Health-Care Reform In Medical Research
Although we are all
different and learn in different ways, I believe that the best way to
learn about medical research is to actually conduct such research.
who, from a very early age, pursue science as a
hobby. They love it until it is stuffed down their throats.
Granted, there is a basic fund of knowledge that
all scientists must know, but this can be learned without
'stuffing'. Even so, the essence of science remains exploration,
rather than consumption of facts. An ideal situation would be the
creation of community research laboratories.
The most logical place for such laboratories would be in the
schools. It has been my experience that canned textbook
experiments are unproductive as teaching tools. They are often
both tedious and quickly forgotten. If an experience is not
remembered, then real learning has not occurred.
tools are an excellent way of teaching science fundamentals.
They would make learning more enjoyable for students and less
burdensome for the already overworked teachers.
Research within the schools should be facilitated by networked communication with other schools and
research facilities. Many researchers would gladly donate their
time to explain their research processes to students. Current research
would be augmented by the combined efforts of millions of students
worldwide; this could prove to be quite a powerful tool. These
students would be thrilled to know that they were actively involved in
contributing to both medical and scientific discoveries.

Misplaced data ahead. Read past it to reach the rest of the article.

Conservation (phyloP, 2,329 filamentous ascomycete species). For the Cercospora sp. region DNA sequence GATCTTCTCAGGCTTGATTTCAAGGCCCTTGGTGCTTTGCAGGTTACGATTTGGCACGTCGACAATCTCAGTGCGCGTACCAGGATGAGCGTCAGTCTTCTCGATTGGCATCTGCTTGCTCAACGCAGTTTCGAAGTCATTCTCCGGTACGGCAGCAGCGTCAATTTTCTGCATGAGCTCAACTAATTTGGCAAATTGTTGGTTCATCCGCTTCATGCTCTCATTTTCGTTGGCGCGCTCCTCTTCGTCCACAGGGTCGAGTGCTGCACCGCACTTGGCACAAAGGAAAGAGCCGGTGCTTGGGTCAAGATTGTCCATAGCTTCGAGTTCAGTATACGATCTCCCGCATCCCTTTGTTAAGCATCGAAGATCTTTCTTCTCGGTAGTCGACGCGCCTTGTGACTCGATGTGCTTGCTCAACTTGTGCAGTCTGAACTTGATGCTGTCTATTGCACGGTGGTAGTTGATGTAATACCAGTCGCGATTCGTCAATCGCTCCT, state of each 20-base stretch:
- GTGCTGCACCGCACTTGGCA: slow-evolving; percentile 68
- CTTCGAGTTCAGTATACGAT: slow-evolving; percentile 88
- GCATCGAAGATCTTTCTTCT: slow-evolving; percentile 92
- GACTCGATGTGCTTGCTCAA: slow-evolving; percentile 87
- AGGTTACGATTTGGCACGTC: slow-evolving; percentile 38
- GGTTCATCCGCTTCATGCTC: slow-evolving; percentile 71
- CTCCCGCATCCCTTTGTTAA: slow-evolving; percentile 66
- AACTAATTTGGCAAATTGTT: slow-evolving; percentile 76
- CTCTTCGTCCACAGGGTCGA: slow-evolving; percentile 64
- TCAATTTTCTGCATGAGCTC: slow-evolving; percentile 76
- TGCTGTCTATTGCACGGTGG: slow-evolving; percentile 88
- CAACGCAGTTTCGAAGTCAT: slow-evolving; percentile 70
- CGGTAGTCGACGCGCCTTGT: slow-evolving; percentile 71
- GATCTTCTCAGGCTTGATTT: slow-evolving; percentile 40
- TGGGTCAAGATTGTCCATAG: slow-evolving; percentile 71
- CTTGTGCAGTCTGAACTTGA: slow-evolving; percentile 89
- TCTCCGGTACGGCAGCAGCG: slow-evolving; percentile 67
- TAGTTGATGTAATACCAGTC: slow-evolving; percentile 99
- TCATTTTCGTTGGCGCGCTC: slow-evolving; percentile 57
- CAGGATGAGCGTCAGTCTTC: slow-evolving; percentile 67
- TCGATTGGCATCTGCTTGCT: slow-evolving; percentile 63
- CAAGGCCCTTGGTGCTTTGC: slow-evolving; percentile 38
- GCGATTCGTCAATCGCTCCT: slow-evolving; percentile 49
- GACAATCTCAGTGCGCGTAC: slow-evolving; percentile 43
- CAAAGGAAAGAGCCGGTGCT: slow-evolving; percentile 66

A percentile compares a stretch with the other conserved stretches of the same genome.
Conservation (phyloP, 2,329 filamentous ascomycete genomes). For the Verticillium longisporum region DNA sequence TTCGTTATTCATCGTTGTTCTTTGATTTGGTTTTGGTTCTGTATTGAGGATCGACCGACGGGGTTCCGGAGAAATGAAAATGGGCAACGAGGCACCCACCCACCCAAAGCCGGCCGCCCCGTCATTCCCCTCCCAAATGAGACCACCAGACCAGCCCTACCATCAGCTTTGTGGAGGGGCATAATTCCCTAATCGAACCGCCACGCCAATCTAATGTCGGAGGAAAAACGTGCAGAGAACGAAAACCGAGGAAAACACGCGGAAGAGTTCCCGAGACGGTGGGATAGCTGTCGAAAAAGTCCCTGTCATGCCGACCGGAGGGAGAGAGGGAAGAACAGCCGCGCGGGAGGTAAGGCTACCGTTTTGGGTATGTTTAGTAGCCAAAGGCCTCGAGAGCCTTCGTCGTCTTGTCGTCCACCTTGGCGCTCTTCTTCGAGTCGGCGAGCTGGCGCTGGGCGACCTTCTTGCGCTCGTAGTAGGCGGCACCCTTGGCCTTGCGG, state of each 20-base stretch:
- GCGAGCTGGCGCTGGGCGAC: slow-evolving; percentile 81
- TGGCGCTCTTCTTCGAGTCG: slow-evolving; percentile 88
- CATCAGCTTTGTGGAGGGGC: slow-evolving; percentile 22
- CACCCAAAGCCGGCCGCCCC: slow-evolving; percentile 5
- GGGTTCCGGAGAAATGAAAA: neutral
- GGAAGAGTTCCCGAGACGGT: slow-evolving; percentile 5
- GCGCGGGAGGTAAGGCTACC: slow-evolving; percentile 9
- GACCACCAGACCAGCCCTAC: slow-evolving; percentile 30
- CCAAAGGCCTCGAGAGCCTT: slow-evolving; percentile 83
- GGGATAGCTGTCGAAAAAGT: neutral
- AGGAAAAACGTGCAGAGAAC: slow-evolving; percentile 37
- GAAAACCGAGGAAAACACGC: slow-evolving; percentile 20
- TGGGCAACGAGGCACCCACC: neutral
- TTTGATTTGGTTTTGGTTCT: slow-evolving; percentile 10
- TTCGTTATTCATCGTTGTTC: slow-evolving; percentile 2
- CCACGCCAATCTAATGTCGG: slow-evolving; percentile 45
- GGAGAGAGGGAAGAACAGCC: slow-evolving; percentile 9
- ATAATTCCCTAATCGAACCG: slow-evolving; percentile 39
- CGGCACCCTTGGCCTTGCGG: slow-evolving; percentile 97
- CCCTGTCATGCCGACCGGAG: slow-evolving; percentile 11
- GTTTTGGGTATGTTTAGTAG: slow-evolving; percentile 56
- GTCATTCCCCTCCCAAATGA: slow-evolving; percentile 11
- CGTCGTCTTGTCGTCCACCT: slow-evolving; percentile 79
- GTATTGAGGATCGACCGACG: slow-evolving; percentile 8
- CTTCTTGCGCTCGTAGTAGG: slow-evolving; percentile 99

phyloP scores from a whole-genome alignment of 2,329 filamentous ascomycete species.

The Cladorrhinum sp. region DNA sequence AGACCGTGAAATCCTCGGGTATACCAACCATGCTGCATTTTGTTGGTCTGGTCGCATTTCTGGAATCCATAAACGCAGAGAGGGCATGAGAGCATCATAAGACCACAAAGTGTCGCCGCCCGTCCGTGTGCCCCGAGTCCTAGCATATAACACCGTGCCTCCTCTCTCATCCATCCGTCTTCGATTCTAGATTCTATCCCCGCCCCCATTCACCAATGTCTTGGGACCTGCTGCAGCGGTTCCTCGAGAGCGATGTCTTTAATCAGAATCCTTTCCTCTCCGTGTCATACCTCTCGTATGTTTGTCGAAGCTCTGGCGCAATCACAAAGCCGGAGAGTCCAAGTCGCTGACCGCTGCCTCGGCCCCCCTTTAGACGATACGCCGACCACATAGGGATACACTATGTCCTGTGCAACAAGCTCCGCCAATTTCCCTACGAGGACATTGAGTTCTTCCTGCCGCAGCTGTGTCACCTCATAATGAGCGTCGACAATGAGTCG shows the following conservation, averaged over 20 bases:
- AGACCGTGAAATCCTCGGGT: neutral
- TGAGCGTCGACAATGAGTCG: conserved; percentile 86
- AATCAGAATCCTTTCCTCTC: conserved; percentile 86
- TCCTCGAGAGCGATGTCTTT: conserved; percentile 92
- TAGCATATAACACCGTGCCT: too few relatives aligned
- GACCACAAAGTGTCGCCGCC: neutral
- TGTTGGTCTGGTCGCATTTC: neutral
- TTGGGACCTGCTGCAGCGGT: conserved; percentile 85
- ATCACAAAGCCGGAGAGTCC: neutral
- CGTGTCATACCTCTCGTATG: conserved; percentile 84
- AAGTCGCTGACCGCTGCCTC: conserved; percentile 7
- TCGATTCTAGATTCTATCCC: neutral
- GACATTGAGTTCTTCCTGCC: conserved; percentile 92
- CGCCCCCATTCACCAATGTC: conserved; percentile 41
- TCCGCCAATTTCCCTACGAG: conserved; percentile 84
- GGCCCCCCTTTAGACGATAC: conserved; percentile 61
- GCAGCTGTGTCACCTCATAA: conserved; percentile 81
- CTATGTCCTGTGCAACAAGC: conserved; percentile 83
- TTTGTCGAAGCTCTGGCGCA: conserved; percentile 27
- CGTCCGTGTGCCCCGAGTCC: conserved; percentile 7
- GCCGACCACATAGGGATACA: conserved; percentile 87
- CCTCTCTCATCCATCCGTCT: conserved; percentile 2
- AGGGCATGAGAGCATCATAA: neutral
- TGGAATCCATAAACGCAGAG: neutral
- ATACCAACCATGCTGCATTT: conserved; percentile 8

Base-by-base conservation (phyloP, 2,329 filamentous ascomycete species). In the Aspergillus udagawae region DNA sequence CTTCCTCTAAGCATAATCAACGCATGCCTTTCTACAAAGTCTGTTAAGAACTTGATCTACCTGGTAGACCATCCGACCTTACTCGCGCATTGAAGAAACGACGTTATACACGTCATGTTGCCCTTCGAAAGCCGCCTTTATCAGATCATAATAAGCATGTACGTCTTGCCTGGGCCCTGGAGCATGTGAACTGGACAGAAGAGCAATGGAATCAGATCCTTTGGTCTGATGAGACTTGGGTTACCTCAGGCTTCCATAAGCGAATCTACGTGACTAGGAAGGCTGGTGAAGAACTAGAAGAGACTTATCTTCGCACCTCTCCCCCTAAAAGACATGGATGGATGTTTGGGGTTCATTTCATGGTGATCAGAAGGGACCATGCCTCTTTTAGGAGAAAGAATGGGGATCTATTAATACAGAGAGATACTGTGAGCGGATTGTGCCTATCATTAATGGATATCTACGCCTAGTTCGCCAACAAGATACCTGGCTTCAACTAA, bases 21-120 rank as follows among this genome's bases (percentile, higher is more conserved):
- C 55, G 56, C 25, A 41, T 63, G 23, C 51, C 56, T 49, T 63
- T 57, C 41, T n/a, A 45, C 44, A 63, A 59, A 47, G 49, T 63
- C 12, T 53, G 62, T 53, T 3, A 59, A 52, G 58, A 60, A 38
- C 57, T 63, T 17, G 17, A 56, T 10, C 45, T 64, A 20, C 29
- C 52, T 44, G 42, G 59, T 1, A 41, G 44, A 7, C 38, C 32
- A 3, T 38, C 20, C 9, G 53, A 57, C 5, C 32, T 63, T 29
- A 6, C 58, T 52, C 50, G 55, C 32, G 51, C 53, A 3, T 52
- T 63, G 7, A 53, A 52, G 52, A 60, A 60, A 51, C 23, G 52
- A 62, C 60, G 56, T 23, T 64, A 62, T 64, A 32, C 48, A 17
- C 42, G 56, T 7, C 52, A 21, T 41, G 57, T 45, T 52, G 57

know what they need. As adults, our job is to
listen, observe, and make ourselves available. Our job is not, however,
to control. Those who are controlling are often mindless and
damaging to other people.
Children do not require our control, but rather, our encouragement to
|the universe and express their uniqueness.
Once we understand the needs of the individual student, we can provide
the kind of environment and the amount of structure that is most
appropriate. Our current system of educating young people is a
dehumanizing rat-race of mindless over-activity. Furthermore, it
is a waste of human potential.
One day, we will truly listen to and understand the needs of others.
We will begin striving to attain mindfulness, much as we
presently strive to attain athletic fitness. One day, mindfulness
will be a household word.
John Martin, M.D. Ph.D. operates his own
community laboratory in
Rosemead, California. Volunteers are frequently invited to visit
and participate in conducting research. Although his equipment is
mostly a surplus collection of remnants from someone else's government
grant, it is very sophisticated. Various people donate time,
money, and equipment to make it a success. A great many small
research companies are being created across the globe; many of which
welcome volunteers, much like the aforementioned laboratory.
Communication tools have
become affordable, and widely available.
There is an incredible network of people who, driven either
by a love of their subject or by the necessity of their illness, join
together in an information exchange forum to discuss a countless array
of subjects. This is real education. It is free. It
is from the heart.
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